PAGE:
Our Ambassadors for Saturday Indesign 2019 are at the forefront of the industry. Find out what makes them tick in our profile series. First up is architect Tan Szue Hann – the Managing Director of MINIWIZ Singapore.
MINIWIZ is a circular economy RD&D [Research, Design & Development] company that turns waste materials into architecture, interiors, furniture, products, fashion and anything else that is worthwhile and meaningful.
The great thing about what MINIWIZ produces is that sustainability credentials are matched by visual appeal. The company’s Polli-Ber Brick is the perfect example. This modular interlocking brick made with recycled plastic and agricultural waste is so beautiful that it will serve as the trophy for the winning team in our Saturday Indesign 2019 Debate!
Since Hann joined the company and established its Singapore office earlier this year, he has been busy not only spreading awareness of the MINIWIZ catalogue of modular building materials, furniture and objects, but also working with government to push toward circular economy initiatives.
We sat down on some of MINIWIZ’s own furniture (incorporating recycled materials, of course) for a chat about Hann’s goals for a more sustainable Singapore, and the kinds of solutions MINIWIZ can offer designers and their clients.
What is the key message you’d like people to understand about MINIWIZ and what it does?
We can really use design to elevate the value of materials. A lot of what we do at MINIWIZ is applying design and engineering so that people appreciate the value of what’s been recycled. A lot of people look at recycled goods and think, “Hey, that used to be someone else’s.” And in our culture, in Asia, sometimes there’s a bit of stigma to that. But if we re-engineer, re-design and almost make it unrecognisable, then that allows for the material to gain a new perceived value.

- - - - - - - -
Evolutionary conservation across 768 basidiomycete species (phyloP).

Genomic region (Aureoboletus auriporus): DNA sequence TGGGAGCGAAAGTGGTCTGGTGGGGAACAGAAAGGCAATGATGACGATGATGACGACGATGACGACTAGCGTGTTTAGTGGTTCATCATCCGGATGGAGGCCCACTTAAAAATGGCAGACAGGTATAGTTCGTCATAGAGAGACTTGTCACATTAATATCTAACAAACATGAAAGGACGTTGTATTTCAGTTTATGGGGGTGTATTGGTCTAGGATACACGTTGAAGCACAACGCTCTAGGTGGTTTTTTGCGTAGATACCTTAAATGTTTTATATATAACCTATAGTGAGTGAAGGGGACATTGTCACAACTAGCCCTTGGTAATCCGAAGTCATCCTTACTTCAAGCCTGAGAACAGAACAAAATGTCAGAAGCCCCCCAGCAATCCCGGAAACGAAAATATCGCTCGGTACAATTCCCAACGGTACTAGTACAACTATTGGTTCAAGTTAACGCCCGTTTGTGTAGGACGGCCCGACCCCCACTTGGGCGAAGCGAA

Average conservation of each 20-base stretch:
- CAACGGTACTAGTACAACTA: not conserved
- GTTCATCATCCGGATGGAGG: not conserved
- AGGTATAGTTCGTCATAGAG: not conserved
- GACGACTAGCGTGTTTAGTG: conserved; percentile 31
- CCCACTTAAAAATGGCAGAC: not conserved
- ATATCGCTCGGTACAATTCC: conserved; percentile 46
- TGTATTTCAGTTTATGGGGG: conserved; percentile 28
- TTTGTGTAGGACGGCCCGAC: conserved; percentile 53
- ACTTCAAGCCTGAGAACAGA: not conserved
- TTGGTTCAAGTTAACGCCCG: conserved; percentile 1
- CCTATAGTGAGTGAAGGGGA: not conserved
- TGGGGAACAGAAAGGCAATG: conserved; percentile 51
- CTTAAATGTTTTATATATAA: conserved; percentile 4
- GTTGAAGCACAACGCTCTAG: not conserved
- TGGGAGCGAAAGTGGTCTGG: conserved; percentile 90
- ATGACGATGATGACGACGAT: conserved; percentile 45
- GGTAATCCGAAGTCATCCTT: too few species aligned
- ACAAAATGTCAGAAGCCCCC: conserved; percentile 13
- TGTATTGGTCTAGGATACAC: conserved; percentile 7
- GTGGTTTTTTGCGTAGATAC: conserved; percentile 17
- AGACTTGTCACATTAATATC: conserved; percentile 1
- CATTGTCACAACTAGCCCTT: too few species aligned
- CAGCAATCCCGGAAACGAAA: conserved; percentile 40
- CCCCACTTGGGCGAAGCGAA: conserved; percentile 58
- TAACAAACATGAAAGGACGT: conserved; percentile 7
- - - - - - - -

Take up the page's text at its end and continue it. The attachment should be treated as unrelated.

But what we do is not just about perception or how something looks, but also how it performs. A new composite or a newly engineered material can often perform better than it originally could have.
Could you give us some examples?
For example, our Polli-Ber Brick – which will be the Saturday Indesign Debate trophy – is a composite of polystyrene, which is otherwise very brittle, and rice husks from agricultural waste. Combining those in a certain proportion makes the plastic a lot less brittle. The rice husks also bring a new aesthetic quality to the material. And that also empirically improves its value.
In what contexts are people specifying the Polli-Ber Brick?
We’ve supplied it for the backdrop of a stage set, it’s been made into feature walls (including architectural offices), and of course it’s the entrance wall at our MINIWIZ Singapore office as well. So far it’s been used in a decorative way and as partition walls, but we have also engineered a material that can also be used for exterior walls. It’s similar to Polli-Ber Brick, but we fill the cavity with concrete so it becomes fireproof as well.
What sort of product inventory does MINIWIZ keep, and how can your products be ordered?
We work on a solutions-based model. What that means is we try to customise solutions for architects, for developers, for homeowners or whoever it is. We don’t carry a huge inventory of our products. The model is more like – what kind of space do you have? What sort of products or combinations thereof could actually make sense for what you require? So it could be partially bricks, it could be partially plastic felt wall panels – depending on what you need to do with the space and how it needs to perform. We can also start introducing furniture that’s made of recycled waste. So it’s a combination of all these things.